Monday, 22 March 2010

First Remove the Plank....

Judgement! It’s become a dirty word today. Try to make a comment on someone’s behaviour, even in Christian circles, and you’re likely to hear the words, “Stop judging me!” We often associate it with our legal process where sentences are handed out to those found guilty of some crime. They are judged and sentenced. In reality those who are found to be innocent are also judged, then set free. Judgement is part of any judicial process, whether you’re innocent or guilty.

During the process of a trial evidence is presented and weighed. In the past this relied heavily on eye witness testimony. Today we have the added weight of forensic evidence that has been the inspiration of popular TV programs like CSI. Jury trials require ordinary people to hear the case for the prosecution and the defence and then decide which is more credible. They judge, even though they are not the judge! And in a similar way Paul says that one day we will judge angels, 1Cor 6.3. And if that is true, he goes on to argue that we are well qualified to judge issues pertaining to this life.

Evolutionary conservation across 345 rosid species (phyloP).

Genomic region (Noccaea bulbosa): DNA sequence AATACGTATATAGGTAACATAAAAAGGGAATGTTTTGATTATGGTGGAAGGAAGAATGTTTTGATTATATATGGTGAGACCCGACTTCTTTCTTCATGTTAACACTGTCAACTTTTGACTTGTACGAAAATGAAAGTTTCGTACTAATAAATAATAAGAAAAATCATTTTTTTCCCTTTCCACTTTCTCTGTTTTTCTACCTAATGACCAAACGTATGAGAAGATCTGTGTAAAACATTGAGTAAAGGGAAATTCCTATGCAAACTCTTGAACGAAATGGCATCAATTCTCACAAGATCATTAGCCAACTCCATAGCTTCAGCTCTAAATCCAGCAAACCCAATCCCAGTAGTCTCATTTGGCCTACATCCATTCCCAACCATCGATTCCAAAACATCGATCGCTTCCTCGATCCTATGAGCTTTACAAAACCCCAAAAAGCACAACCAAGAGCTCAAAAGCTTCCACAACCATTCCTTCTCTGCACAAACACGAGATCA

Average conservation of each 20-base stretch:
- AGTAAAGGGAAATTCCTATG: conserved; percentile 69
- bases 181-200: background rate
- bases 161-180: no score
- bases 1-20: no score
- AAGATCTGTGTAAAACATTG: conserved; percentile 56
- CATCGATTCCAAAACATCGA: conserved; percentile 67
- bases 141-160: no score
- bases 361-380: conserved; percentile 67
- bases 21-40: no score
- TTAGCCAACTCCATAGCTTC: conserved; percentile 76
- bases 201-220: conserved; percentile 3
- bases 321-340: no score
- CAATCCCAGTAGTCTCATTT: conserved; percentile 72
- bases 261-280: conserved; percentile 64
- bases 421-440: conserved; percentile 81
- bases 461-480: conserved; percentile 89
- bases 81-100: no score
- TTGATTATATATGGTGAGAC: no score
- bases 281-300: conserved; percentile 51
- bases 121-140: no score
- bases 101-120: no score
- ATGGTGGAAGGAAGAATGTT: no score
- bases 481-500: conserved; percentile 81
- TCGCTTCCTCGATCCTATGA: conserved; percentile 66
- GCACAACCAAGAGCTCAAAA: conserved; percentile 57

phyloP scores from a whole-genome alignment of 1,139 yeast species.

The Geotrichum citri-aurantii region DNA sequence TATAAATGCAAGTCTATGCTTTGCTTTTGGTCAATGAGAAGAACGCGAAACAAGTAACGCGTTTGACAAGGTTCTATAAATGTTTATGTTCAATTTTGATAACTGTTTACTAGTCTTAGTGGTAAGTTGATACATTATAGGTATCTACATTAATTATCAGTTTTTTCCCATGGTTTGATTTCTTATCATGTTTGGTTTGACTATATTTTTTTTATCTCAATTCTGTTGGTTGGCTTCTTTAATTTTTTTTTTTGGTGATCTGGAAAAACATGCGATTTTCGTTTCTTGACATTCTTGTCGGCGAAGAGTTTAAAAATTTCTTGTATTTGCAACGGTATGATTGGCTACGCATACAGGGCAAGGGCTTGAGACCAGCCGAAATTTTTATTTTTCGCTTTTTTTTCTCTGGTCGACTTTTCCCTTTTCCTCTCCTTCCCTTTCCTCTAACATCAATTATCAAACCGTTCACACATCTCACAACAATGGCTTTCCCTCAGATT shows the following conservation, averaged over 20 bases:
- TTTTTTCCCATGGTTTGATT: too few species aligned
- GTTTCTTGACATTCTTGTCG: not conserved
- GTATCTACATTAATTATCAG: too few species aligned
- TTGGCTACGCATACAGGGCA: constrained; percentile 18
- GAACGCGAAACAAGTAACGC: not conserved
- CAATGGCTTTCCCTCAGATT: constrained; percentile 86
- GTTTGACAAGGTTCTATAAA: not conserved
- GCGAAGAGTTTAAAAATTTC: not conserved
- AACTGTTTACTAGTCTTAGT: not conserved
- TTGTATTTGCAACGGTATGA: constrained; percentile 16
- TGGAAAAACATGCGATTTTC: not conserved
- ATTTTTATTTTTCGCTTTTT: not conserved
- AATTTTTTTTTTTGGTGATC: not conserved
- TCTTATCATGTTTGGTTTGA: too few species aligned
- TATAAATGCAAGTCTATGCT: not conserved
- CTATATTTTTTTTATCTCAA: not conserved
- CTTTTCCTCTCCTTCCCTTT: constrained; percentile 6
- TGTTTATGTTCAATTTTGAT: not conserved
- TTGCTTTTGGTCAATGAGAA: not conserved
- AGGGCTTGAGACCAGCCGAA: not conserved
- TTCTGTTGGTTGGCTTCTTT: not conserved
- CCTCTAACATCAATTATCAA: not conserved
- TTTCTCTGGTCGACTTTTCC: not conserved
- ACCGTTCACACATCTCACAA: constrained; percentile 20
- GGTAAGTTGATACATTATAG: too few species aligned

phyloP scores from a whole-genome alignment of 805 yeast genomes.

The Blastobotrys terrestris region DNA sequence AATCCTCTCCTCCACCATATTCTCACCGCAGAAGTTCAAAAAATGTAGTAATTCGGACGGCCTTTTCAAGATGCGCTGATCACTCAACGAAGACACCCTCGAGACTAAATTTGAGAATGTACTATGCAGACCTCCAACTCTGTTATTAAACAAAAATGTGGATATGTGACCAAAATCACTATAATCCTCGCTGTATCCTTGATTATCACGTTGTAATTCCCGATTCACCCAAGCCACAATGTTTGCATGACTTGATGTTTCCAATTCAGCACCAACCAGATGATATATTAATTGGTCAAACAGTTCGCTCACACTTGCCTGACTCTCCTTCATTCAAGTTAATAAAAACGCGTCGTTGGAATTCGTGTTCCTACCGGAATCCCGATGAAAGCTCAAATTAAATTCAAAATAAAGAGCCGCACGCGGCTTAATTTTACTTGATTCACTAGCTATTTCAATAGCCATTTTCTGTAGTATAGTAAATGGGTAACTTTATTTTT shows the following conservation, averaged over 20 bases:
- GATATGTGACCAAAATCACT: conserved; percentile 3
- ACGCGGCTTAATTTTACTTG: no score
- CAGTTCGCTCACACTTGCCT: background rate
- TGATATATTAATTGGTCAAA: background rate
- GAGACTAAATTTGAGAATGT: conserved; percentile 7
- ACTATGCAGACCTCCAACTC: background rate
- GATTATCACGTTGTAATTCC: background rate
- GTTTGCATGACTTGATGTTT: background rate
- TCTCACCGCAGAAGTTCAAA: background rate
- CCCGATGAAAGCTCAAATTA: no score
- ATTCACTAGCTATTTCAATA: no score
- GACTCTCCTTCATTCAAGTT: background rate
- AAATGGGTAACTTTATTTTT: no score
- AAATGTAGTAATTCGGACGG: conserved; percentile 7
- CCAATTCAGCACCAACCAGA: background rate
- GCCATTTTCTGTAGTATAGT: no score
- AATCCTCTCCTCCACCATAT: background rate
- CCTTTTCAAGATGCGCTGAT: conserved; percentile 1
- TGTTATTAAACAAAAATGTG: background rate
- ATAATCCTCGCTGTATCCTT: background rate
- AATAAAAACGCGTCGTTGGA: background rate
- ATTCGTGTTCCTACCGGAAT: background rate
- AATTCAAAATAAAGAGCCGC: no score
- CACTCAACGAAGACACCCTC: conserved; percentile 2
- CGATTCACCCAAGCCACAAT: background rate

Like it or not we make judgements every day about many things. What to wear, what to eat, establishing priorities of what to do and who to see. The process is so much a part of our lives that we often don’t even acknowledge that we are doing it. I have five daughters. Imagine what it’s like when they go shopping! “That looks great on you”. That colour doesn’t suit you!” “I love that design”. Each one of these statements is in fact a form of judgement. In these examples they are based on personal preference – our likes and dislikes; our tastes if you will.

Most of us can cope with that kind of judgement. This is because we are clear about our own preferences and so we chose when to ignore the advice of a friend and go with what we like – our preference. Scripture teaches us that there is another level of judgement that has to do with the way we relate to each other. Jesus tells us to “Judge righteous judgement”, John 7.24. This clearly implies there is a good way of judging and a bad way.

One way is quite discerning; righteous judgement. It looks beyond the surface. 1Cor 12.10 speaks of the gift of discerning of spirits. Through this gift it is possible to know when something is from the Holy Spirit, an angelic spirit, a demonic spirit and even the human spirit. Jesus came to heal broken hearts, which meant He was able to discern which needed mending. People could put on a brave face but Jesus discerned their hearts. This ability should be encouraged and nurtured in people.